The centre of the universe was located exactly in the middle of the infinite empty space (x) when time (t) started from zero. x/t = v = c was infinite back then so c2 even more infinite. E=mc2 , agree ? So c2 = E/m was infinite too. The only way for E/m to be even more infinite than c is when E (energy) is infinite and m (the point of singularity) is almost zero. With that amount of enery, tiny m just had to explode back then (big bang). So there it is, the universe created by two “nothings”: empty space (x) and time (t). As soon as i have proven this hypothesis, i will be back to collect the Nobel prize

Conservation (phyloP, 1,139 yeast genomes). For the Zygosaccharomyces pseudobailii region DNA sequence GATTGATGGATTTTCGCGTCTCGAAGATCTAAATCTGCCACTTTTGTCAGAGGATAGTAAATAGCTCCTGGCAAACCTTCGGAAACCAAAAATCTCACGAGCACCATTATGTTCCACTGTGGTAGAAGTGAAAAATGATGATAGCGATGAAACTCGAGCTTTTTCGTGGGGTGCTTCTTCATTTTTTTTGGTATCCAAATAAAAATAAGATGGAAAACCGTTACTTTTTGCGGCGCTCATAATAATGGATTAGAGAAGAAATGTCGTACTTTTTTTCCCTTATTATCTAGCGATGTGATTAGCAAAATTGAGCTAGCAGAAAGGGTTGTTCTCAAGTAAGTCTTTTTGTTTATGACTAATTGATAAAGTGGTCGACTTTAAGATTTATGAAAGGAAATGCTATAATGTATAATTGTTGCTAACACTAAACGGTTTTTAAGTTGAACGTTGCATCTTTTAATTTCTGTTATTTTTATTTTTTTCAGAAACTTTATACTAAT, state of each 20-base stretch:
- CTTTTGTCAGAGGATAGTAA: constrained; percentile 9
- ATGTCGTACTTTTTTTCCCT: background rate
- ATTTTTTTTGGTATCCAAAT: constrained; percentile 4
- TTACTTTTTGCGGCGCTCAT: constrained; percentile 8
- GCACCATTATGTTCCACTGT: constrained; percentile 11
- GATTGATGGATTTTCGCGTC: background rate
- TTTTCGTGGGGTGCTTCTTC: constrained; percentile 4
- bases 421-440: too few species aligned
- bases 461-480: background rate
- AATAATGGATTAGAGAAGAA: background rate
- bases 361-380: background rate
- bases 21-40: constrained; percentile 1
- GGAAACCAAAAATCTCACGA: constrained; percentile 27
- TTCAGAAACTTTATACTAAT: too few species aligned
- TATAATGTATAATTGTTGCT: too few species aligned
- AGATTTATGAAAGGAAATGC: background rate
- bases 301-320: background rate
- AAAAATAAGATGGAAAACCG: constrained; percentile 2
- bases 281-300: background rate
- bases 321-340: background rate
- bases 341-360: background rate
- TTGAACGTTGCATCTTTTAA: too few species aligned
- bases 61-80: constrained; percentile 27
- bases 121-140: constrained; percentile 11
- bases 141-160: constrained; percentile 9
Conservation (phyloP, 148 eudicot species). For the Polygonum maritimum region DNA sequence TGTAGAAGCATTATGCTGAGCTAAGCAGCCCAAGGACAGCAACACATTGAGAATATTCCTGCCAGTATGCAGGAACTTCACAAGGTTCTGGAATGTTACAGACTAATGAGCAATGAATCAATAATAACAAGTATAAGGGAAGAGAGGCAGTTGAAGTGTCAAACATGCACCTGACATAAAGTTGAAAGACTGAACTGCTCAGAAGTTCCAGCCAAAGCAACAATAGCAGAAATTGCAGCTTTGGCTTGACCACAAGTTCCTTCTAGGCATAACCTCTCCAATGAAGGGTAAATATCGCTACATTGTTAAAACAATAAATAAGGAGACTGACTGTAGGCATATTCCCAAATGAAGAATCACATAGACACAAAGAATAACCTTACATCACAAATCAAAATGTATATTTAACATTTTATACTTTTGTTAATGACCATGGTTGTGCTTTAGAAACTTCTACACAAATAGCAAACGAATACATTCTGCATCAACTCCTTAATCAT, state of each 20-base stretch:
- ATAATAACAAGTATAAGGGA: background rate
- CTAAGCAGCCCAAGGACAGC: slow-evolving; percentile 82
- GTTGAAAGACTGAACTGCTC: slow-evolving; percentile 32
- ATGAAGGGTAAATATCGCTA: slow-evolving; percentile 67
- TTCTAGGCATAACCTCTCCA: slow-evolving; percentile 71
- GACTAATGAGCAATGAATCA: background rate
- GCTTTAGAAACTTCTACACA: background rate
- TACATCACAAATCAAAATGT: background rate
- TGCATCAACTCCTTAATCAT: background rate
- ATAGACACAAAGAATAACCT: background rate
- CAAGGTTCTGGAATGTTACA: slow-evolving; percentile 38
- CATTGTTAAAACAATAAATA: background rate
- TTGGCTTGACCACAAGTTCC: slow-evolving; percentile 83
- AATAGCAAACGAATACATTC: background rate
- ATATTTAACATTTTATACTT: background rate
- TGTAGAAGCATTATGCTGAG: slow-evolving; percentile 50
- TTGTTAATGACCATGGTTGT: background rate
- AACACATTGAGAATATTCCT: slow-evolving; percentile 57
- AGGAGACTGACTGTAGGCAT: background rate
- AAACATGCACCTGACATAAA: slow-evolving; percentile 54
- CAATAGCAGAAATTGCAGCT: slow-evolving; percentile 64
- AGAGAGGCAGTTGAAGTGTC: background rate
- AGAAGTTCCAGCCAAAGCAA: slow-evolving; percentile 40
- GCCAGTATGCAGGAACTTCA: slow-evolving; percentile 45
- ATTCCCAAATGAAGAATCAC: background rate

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#### FlatEarth

##### Guest
Oraculix":2qhhujks said:
The centre of the universe was located exactly in the middle of the infinite empty space (x) when time (t) started from zero. x/t = v = c was infinite back then so c2 even more infinite. E=mc2 , agree ? So c2 = E/m was infinite too. The only way for E/m to be even more infinite than c is when E (energy) is infinite and m (the point of singularity) is almost zero. With that amount of enery, tiny m just had to explode back then (big bang). So there it is, the universe created by two “nothings”: empty space (x) and time (t). As soon as i have proven this hypothesis, i will be back to collect the Nobel prize